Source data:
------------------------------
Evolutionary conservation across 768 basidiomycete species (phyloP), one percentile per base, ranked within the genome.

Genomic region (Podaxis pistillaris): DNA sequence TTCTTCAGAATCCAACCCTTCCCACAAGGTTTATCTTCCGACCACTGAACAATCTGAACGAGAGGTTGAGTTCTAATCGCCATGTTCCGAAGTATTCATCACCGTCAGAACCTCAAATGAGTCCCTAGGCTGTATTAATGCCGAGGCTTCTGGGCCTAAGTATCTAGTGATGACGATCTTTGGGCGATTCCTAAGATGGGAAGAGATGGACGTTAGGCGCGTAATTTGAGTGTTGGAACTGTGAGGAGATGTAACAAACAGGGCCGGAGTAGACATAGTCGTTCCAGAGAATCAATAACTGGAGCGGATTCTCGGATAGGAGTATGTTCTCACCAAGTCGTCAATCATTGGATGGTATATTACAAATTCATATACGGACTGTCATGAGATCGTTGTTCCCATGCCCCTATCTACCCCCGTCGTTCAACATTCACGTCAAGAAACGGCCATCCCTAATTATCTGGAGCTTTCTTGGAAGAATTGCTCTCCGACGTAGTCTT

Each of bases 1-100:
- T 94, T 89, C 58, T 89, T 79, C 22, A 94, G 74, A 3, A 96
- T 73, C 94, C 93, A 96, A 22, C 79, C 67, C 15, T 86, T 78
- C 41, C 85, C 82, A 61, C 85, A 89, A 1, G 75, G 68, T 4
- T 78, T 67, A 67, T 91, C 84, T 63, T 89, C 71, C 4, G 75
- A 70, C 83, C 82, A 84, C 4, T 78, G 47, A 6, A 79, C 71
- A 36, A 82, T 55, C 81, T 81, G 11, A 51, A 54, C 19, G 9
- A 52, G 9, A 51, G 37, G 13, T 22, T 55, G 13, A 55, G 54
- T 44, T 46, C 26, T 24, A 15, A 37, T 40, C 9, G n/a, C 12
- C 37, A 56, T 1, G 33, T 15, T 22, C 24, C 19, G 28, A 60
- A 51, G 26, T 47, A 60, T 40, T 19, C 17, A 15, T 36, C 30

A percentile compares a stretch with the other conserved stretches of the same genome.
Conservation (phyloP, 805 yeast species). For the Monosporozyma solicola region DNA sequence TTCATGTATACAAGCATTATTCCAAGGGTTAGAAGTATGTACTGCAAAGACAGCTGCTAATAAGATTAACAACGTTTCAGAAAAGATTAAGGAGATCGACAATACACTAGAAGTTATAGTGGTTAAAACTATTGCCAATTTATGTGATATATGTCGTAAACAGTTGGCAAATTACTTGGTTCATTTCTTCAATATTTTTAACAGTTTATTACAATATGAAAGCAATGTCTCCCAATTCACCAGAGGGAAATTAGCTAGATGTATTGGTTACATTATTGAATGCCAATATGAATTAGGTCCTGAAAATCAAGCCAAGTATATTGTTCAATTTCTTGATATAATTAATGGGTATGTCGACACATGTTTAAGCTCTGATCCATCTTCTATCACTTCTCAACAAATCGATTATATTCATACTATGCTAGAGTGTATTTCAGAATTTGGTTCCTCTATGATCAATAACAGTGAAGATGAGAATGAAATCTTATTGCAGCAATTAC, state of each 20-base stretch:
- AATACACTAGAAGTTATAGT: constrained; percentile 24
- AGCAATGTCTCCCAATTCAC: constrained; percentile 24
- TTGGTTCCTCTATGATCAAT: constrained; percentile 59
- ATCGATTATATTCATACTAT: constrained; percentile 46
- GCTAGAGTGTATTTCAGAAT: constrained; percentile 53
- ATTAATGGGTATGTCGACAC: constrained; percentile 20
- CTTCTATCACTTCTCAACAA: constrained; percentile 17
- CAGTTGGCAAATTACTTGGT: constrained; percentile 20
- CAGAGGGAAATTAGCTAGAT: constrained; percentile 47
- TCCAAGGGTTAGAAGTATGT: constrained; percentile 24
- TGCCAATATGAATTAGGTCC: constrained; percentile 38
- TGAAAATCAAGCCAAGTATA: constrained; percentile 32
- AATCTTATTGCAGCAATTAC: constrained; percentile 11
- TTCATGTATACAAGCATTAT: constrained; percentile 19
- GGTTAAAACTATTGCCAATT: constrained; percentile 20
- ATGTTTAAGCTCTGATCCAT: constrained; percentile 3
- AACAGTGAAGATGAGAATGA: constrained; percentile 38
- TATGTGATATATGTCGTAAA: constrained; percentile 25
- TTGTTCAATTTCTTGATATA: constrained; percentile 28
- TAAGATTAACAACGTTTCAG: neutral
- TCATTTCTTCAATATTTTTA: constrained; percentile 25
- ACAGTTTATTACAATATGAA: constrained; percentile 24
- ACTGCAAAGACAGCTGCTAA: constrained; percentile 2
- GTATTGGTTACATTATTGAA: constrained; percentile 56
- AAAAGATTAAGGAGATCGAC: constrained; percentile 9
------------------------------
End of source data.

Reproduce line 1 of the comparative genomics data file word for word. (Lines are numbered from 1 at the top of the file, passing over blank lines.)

Evolutionary conservation across 768 basidiomycete species (phyloP), one percentile per base, ranked within the genome.